Originally Posted by Paul
For anyone else, like me, who finds it hard to understand why the non-intuitive solution to the Monty Hall problem (that one should choose to switch doors with a 2/3 chance of getting the prize) is correct, it might help to think of it this way.
Suppose you choose door one. Then Monty Hall eliminates as an option one of the other doors, and gives you the choice of switching to the remaining door, or staying put. You take that option and switch to the other unopened door. This is equivalent to Monty saying, "you can stick with door one (1/3 chance of winning the prize), or I can open both doors two and three (2/3 chance of winning the prize)."
That's very close to the way it was explained to me that made the correct solution "click" in my head. Another way of saying it is that by allowing you to switch from door one, Monty is in effect allowing you to choose both doors two and three.
The probabilities always have to add up to 1 (i.e., there's never NOT a prize behind one of the three doors). When you initially choose, each door has a 1/3rd probability of being the correct one. After Monty opens one of the doors with a goat, the door you originally picked still has a 1/3rd probability, but the goat door now has a 0/3rd probability. Since the probabilities still have to add up to 1, the remaining door now has a 2/3rd probability.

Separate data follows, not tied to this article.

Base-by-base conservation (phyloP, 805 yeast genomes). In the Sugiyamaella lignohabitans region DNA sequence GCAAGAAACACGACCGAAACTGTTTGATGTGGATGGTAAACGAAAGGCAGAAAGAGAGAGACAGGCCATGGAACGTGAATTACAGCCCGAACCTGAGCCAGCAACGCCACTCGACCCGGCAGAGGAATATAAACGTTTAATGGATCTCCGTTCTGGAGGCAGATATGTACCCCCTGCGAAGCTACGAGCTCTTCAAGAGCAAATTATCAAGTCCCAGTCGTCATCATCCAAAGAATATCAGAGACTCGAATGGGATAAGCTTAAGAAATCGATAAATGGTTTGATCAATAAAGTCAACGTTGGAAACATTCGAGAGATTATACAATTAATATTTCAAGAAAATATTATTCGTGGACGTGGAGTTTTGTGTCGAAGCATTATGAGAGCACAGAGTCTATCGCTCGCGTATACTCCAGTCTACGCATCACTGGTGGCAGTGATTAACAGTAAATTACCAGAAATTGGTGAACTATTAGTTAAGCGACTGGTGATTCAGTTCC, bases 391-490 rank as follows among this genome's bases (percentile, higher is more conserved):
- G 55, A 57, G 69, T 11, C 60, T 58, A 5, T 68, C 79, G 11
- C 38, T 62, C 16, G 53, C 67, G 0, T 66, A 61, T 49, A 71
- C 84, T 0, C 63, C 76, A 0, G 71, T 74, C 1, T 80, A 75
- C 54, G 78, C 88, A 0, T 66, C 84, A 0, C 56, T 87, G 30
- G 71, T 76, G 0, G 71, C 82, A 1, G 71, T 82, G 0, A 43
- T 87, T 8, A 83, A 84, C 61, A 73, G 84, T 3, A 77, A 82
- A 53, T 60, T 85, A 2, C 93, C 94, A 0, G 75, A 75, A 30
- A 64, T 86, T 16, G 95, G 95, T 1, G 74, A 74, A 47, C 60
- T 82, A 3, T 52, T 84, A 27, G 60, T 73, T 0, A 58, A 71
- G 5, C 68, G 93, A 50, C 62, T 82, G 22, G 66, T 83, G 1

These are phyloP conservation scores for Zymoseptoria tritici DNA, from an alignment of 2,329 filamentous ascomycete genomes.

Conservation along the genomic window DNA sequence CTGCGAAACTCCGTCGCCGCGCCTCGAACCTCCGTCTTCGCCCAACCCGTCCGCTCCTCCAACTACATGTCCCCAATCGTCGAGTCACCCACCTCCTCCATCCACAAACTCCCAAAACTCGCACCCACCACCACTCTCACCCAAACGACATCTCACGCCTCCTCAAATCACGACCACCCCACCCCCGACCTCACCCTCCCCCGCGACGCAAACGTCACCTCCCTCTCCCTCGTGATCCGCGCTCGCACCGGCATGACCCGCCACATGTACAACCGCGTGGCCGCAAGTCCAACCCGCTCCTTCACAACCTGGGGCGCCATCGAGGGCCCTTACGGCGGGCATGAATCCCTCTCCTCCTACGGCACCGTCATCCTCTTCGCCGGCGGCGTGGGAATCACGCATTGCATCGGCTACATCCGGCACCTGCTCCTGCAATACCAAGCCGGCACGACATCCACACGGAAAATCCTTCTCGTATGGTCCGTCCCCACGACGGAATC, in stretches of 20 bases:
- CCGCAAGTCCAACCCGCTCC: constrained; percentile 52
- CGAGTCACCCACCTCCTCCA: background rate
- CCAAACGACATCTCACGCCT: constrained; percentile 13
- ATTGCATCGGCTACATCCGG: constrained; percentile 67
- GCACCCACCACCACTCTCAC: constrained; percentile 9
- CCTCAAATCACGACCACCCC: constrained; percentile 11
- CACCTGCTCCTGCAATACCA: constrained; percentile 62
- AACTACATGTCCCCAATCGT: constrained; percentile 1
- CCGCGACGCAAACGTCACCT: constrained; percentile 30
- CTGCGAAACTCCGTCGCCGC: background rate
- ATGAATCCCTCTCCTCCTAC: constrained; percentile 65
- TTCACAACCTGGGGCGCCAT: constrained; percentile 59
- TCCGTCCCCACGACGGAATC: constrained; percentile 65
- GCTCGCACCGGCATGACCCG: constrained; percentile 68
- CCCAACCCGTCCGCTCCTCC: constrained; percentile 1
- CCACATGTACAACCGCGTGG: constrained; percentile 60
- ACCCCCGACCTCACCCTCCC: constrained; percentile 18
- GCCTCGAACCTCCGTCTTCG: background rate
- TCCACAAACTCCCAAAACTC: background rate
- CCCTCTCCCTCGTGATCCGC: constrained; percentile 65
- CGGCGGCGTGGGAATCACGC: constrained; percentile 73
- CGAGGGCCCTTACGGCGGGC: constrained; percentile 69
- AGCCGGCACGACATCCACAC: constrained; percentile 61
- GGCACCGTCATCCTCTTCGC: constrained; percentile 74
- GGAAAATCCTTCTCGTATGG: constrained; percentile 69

Incidentally, Battlestar Galactica is an awesome show (maybe even the best show on TV now that The Wire is over), but even as a thumbnail description "humans fighting robots" is highly misleading given that at this point there aren't enough humans left to fill most baseball stadiums.